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Burning Recycling

April 13, 2010
tags:

Anyone hear that the recycling in Ft Myers is being burned?

I heard it on Fox News Channel 4, about five nights ago.

It is only the city of Fort Myers, not the surrounding areas.

All recycling in that area for the last year has been burned, not recycled.

I put a call into city public works last week concerning this and my call was returned today.

I was promised that they were going to change their policy as of today.

Thanks goes to various local news channels. Your reporting corrected this problem.

And thanks for the call back from the city.

Here are some links. todays news   http://www.fox4now.com/Global/story.asp?S=12299017

http://www.nbc-2.com/global/story.asp?s=12286082

Here’s whats ironic, The City of Fort Myers puts out a flyers and internet web site that says this:

Recycling plastic saves twice as much energy as burning it in an incinerator.

www.cityftmyers.com

I now live outside city limits. I am so glad our recycling has been properly handled all along.

I make a great effort to make sure everything that can be recycled is.

I found out a few tips today.

1.    Containers don’t need to be rinsed out all the way as this will waste water and it is cleaned at facility.
Just rinse them out good enough that they don’t draw insects to your home.
2.    Plastic bags just get caught in the machines, they are not recycled by facility.
You need to take them to local grocery stores.
3.   Styrofoam is not recycled at any facility.

It cost tax payers more money because it takes up time to sort and throw away.

Take peanuts to your local UPS store.

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Name this place?

April 13, 2010

Name this place?

This is whats left over when a development goes bankrupt.

Five years later.

You can see the patches of trees. This is what use to fill the whole place. Trees.

Oxygen giving trees and Carbon eating trees.

Swainson’s Hawk? I don’t think so.

March 28, 2010

Wind Vane?

House Guard...

How majestic that we get this noble bird to guard our homes.

I thought it was a Swainson’s Hawk till I looked at the wing. It’s just too skinny of a wing and the wrong coloring.

What do you think it is? Maybe it is just an unhealthy version? Maybe it’s just visiting the area for the winter?

Here’s a picture of its wing. I couldn’t get a better picture because it flew away when I got close.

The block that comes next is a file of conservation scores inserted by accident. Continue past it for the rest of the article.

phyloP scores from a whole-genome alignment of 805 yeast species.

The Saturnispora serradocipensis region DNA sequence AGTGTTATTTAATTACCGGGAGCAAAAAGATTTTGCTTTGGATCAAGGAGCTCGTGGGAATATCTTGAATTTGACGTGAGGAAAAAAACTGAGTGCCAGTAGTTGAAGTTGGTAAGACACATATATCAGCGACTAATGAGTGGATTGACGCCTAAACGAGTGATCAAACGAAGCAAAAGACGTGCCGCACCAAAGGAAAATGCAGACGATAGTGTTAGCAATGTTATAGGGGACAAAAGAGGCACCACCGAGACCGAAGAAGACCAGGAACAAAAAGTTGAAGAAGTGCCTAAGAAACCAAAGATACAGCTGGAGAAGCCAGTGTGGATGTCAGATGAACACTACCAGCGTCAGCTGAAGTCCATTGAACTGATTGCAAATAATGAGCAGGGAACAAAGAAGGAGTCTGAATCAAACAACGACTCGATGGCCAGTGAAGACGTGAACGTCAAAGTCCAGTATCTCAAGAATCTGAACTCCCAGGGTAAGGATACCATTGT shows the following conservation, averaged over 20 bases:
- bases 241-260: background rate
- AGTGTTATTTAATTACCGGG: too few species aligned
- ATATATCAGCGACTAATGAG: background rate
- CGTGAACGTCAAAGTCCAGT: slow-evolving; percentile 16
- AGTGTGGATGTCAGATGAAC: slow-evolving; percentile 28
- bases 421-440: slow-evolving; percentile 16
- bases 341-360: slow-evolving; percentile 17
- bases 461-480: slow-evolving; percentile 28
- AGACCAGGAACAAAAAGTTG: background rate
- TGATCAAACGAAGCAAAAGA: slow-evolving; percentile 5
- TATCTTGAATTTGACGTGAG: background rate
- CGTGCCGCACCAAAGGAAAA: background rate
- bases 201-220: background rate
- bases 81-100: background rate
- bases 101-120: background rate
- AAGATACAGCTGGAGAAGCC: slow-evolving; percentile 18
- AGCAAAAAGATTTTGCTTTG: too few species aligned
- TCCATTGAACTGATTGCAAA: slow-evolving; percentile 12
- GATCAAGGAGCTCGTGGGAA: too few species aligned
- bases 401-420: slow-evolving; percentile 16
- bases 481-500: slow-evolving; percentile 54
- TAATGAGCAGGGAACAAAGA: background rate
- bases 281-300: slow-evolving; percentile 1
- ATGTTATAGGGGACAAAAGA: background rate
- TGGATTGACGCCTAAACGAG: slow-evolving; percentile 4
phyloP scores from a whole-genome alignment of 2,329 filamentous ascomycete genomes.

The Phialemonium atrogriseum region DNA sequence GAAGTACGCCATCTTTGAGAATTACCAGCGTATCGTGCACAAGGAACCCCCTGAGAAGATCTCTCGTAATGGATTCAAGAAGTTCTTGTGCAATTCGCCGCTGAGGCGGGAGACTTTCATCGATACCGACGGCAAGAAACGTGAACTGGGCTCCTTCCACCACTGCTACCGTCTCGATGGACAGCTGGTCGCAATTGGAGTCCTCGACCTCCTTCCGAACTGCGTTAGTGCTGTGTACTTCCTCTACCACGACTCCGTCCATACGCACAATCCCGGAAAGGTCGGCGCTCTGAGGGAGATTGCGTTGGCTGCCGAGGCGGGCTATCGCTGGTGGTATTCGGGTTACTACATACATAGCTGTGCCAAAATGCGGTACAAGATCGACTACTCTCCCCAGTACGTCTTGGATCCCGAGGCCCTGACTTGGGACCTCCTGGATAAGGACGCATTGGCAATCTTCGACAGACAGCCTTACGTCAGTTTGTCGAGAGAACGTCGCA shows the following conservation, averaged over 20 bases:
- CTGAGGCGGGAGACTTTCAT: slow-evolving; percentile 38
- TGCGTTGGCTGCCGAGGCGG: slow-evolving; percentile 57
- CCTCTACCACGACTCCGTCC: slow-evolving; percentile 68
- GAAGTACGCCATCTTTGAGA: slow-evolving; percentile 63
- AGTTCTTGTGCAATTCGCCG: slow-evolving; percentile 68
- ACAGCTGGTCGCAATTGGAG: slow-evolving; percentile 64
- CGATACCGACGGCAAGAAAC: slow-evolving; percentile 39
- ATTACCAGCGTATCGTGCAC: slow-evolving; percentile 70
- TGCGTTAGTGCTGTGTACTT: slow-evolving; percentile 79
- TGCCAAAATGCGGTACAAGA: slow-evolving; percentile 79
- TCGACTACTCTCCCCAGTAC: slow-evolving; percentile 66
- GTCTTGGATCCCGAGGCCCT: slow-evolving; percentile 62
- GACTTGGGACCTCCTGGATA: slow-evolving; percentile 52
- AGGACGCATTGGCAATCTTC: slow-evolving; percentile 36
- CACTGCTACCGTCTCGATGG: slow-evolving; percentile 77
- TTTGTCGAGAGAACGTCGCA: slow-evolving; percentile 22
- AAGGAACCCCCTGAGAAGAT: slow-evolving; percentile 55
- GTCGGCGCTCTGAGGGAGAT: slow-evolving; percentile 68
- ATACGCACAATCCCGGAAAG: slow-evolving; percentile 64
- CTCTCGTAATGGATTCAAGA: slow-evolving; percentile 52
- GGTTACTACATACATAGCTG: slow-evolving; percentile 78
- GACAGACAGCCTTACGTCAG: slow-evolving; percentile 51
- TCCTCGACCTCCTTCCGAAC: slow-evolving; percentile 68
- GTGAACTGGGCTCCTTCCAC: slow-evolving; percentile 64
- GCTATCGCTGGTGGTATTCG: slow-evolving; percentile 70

Wing

Fire brings new life.

February 26, 2010

Hawk on a snag!

Can u see the Hawk? He’s perched way up high with plenty of view, thanks to the fire.

The fire in May of 2007 that burned more than 400 acres was a plus for the Hawk because it opened things up for a better look.

The once green leaved tree is now dead. Some may say, “Why don’t they just tear all that burned out dead stuff down?”

The answer is because life is all around. If you tear things down with a bulldozer then the birds will no longer have an easy place to hunt, the seeds that were popped open with the fire have not only sprouted but are now well established young trees that have plenty of sunlight to grow up big and strong.

The charcoal is great for the soil. The charcoal palm trees are still very much alive as you can see by the picture below.

So as sad as a fire may seem at the time, it really has a lot of benifits to the earth and it’s friends.

The perfect perch!

Life continues...

Snags and palms

Philodendron selloum (bipinnatifidum)

February 20, 2010

These are very hardy plants. You can grow more out of the babies. If you happen to break a root or two, just clip them to a nice clean cut. Then use a sharp serrated knife, or hand saw to cut through the root ball, and then separating the plant portion as much as possible. Do not cut the root ball into any more than quarters. Make sure that all of the cut roots have been cleanly cut, and then dust the cuts with a rooting hormone such as Roottone. Allow the roots to remain exposed for a couple hours to allow the cuts to callous over before repotting with a good commercial potting soil. Don’t water at all the first day, but then water very well, using the force of the water to wash down additional dirt down into the root zone.

Your new plants have been through quite a bit of shock in this procedure, so it’ll take a while before they’re looking great again. Hold off feeding until the plant has started to show signs of new growth.

Shell Rocks

February 19, 2010

I love these shell rocks.

It’s like an easter egg hunt; you never know what you will find.

It looks like someone made a mold of a shell and poured concrete into it.

Florida use to be a land mass under water except a sandbar area found in the middle of the state.

These shell rocks are proof of that. This is part of our soil.

Side note: I researched these shell rocks. 
They call them washed shell and are readily available from 
anyone that carries hardscape (landscaping material). 
I still don't understand the scientific history of them.

Shells or rocks?

February 18, 2010

So are you wondering why I have a picture of these “NOT SO PRETTY SHELLS?

This is what Village Walk uses instead of gravel.

Is this what is dug up from the lakes?

My guess is that it is.

These shells are under our houses.

Does anyone have any good stories about this? I would love to hear them.